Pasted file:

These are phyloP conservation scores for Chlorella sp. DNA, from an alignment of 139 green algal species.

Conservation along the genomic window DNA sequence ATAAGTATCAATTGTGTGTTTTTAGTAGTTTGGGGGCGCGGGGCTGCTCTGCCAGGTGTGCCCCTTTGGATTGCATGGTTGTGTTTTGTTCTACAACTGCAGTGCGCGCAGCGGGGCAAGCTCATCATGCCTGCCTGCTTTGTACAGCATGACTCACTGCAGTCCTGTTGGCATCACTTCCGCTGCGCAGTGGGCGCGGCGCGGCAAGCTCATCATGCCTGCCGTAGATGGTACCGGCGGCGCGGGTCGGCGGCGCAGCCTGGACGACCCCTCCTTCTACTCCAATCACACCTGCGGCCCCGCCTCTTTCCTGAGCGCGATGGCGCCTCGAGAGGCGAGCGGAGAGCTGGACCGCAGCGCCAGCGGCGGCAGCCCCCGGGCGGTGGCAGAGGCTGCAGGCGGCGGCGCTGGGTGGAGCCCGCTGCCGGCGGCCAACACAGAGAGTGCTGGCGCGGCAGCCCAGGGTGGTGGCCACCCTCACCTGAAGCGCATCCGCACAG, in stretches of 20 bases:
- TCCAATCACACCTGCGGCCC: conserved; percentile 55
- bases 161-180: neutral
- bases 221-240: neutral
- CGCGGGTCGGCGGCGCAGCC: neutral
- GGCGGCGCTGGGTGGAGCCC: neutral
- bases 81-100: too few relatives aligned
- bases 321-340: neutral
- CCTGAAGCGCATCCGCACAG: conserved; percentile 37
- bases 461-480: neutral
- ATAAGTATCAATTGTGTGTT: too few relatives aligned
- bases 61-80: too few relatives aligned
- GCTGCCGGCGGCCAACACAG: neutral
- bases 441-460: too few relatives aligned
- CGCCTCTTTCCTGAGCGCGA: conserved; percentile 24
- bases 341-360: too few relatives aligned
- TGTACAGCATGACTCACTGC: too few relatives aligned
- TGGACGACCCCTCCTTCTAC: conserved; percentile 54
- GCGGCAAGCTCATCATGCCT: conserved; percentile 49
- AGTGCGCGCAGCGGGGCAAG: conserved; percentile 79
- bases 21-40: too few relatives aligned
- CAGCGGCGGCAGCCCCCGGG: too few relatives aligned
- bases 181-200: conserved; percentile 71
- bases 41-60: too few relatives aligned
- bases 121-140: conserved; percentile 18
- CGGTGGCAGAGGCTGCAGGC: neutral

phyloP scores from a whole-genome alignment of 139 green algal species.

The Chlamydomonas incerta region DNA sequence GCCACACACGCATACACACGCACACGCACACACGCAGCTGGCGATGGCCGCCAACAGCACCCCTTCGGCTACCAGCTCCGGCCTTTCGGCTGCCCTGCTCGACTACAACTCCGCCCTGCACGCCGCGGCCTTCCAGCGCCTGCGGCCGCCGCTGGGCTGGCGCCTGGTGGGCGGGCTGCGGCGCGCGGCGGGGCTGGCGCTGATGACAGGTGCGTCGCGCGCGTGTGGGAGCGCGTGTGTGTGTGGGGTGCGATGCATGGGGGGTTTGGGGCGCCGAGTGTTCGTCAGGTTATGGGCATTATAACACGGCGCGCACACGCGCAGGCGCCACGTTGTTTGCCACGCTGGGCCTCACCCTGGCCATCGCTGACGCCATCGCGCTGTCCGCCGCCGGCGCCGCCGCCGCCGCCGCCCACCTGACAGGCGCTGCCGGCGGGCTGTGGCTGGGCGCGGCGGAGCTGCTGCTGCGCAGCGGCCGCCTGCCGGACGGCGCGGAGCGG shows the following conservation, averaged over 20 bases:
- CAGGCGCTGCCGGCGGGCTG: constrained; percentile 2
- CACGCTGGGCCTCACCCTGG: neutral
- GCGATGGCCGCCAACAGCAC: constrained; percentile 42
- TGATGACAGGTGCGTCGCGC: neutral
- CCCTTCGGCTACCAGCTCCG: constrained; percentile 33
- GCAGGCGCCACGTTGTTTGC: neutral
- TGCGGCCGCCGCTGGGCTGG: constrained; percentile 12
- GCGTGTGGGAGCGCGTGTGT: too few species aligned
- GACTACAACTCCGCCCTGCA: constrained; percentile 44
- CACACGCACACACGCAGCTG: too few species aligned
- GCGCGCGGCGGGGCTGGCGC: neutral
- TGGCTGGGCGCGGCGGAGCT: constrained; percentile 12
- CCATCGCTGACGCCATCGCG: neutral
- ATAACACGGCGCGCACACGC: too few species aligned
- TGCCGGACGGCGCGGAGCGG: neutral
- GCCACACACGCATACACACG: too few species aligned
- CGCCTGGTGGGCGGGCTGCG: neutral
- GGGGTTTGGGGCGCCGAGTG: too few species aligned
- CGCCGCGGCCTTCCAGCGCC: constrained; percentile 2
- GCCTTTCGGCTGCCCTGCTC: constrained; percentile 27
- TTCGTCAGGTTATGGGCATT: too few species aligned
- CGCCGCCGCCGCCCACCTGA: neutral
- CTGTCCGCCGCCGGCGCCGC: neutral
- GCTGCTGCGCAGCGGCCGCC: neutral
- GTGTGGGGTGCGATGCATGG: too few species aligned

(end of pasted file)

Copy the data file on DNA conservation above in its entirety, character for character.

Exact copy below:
These are phyloP conservation scores for Chlorella sp. DNA, from an alignment of 139 green algal species.

Conservation along the genomic window DNA sequence ATAAGTATCAATTGTGTGTTTTTAGTAGTTTGGGGGCGCGGGGCTGCTCTGCCAGGTGTGCCCCTTTGGATTGCATGGTTGTGTTTTGTTCTACAACTGCAGTGCGCGCAGCGGGGCAAGCTCATCATGCCTGCCTGCTTTGTACAGCATGACTCACTGCAGTCCTGTTGGCATCACTTCCGCTGCGCAGTGGGCGCGGCGCGGCAAGCTCATCATGCCTGCCGTAGATGGTACCGGCGGCGCGGGTCGGCGGCGCAGCCTGGACGACCCCTCCTTCTACTCCAATCACACCTGCGGCCCCGCCTCTTTCCTGAGCGCGATGGCGCCTCGAGAGGCGAGCGGAGAGCTGGACCGCAGCGCCAGCGGCGGCAGCCCCCGGGCGGTGGCAGAGGCTGCAGGCGGCGGCGCTGGGTGGAGCCCGCTGCCGGCGGCCAACACAGAGAGTGCTGGCGCGGCAGCCCAGGGTGGTGGCCACCCTCACCTGAAGCGCATCCGCACAG, in stretches of 20 bases:
- TCCAATCACACCTGCGGCCC: conserved; percentile 55
- bases 161-180: neutral
- bases 221-240: neutral
- CGCGGGTCGGCGGCGCAGCC: neutral
- GGCGGCGCTGGGTGGAGCCC: neutral
- bases 81-100: too few relatives aligned
- bases 321-340: neutral
- CCTGAAGCGCATCCGCACAG: conserved; percentile 37
- bases 461-480: neutral
- ATAAGTATCAATTGTGTGTT: too few relatives aligned
- bases 61-80: too few relatives aligned
- GCTGCCGGCGGCCAACACAG: neutral
- bases 441-460: too few relatives aligned
- CGCCTCTTTCCTGAGCGCGA: conserved; percentile 24
- bases 341-360: too few relatives aligned
- TGTACAGCATGACTCACTGC: too few relatives aligned
- TGGACGACCCCTCCTTCTAC: conserved; percentile 54
- GCGGCAAGCTCATCATGCCT: conserved; percentile 49
- AGTGCGCGCAGCGGGGCAAG: conserved; percentile 79
- bases 21-40: too few relatives aligned
- CAGCGGCGGCAGCCCCCGGG: too few relatives aligned
- bases 181-200: conserved; percentile 71
- bases 41-60: too few relatives aligned
- bases 121-140: conserved; percentile 18
- CGGTGGCAGAGGCTGCAGGC: neutral

phyloP scores from a whole-genome alignment of 139 green algal species.

The Chlamydomonas incerta region DNA sequence GCCACACACGCATACACACGCACACGCACACACGCAGCTGGCGATGGCCGCCAACAGCACCCCTTCGGCTACCAGCTCCGGCCTTTCGGCTGCCCTGCTCGACTACAACTCCGCCCTGCACGCCGCGGCCTTCCAGCGCCTGCGGCCGCCGCTGGGCTGGCGCCTGGTGGGCGGGCTGCGGCGCGCGGCGGGGCTGGCGCTGATGACAGGTGCGTCGCGCGCGTGTGGGAGCGCGTGTGTGTGTGGGGTGCGATGCATGGGGGGTTTGGGGCGCCGAGTGTTCGTCAGGTTATGGGCATTATAACACGGCGCGCACACGCGCAGGCGCCACGTTGTTTGCCACGCTGGGCCTCACCCTGGCCATCGCTGACGCCATCGCGCTGTCCGCCGCCGGCGCCGCCGCCGCCGCCGCCCACCTGACAGGCGCTGCCGGCGGGCTGTGGCTGGGCGCGGCGGAGCTGCTGCTGCGCAGCGGCCGCCTGCCGGACGGCGCGGAGCGG shows the following conservation, averaged over 20 bases:
- CAGGCGCTGCCGGCGGGCTG: constrained; percentile 2
- CACGCTGGGCCTCACCCTGG: neutral
- GCGATGGCCGCCAACAGCAC: constrained; percentile 42
- TGATGACAGGTGCGTCGCGC: neutral
- CCCTTCGGCTACCAGCTCCG: constrained; percentile 33
- GCAGGCGCCACGTTGTTTGC: neutral
- TGCGGCCGCCGCTGGGCTGG: constrained; percentile 12
- GCGTGTGGGAGCGCGTGTGT: too few species aligned
- GACTACAACTCCGCCCTGCA: constrained; percentile 44
- CACACGCACACACGCAGCTG: too few species aligned
- GCGCGCGGCGGGGCTGGCGC: neutral
- TGGCTGGGCGCGGCGGAGCT: constrained; percentile 12
- CCATCGCTGACGCCATCGCG: neutral
- ATAACACGGCGCGCACACGC: too few species aligned
- TGCCGGACGGCGCGGAGCGG: neutral
- GCCACACACGCATACACACG: too few species aligned
- CGCCTGGTGGGCGGGCTGCG: neutral
- GGGGTTTGGGGCGCCGAGTG: too few species aligned
- CGCCGCGGCCTTCCAGCGCC: constrained; percentile 2
- GCCTTTCGGCTGCCCTGCTC: constrained; percentile 27
- TTCGTCAGGTTATGGGCATT: too few species aligned
- CGCCGCCGCCGCCCACCTGA: neutral
- CTGTCCGCCGCCGGCGCCGC: neutral
- GCTGCTGCGCAGCGGCCGCC: neutral
- GTGTGGGGTGCGATGCATGG: too few species aligned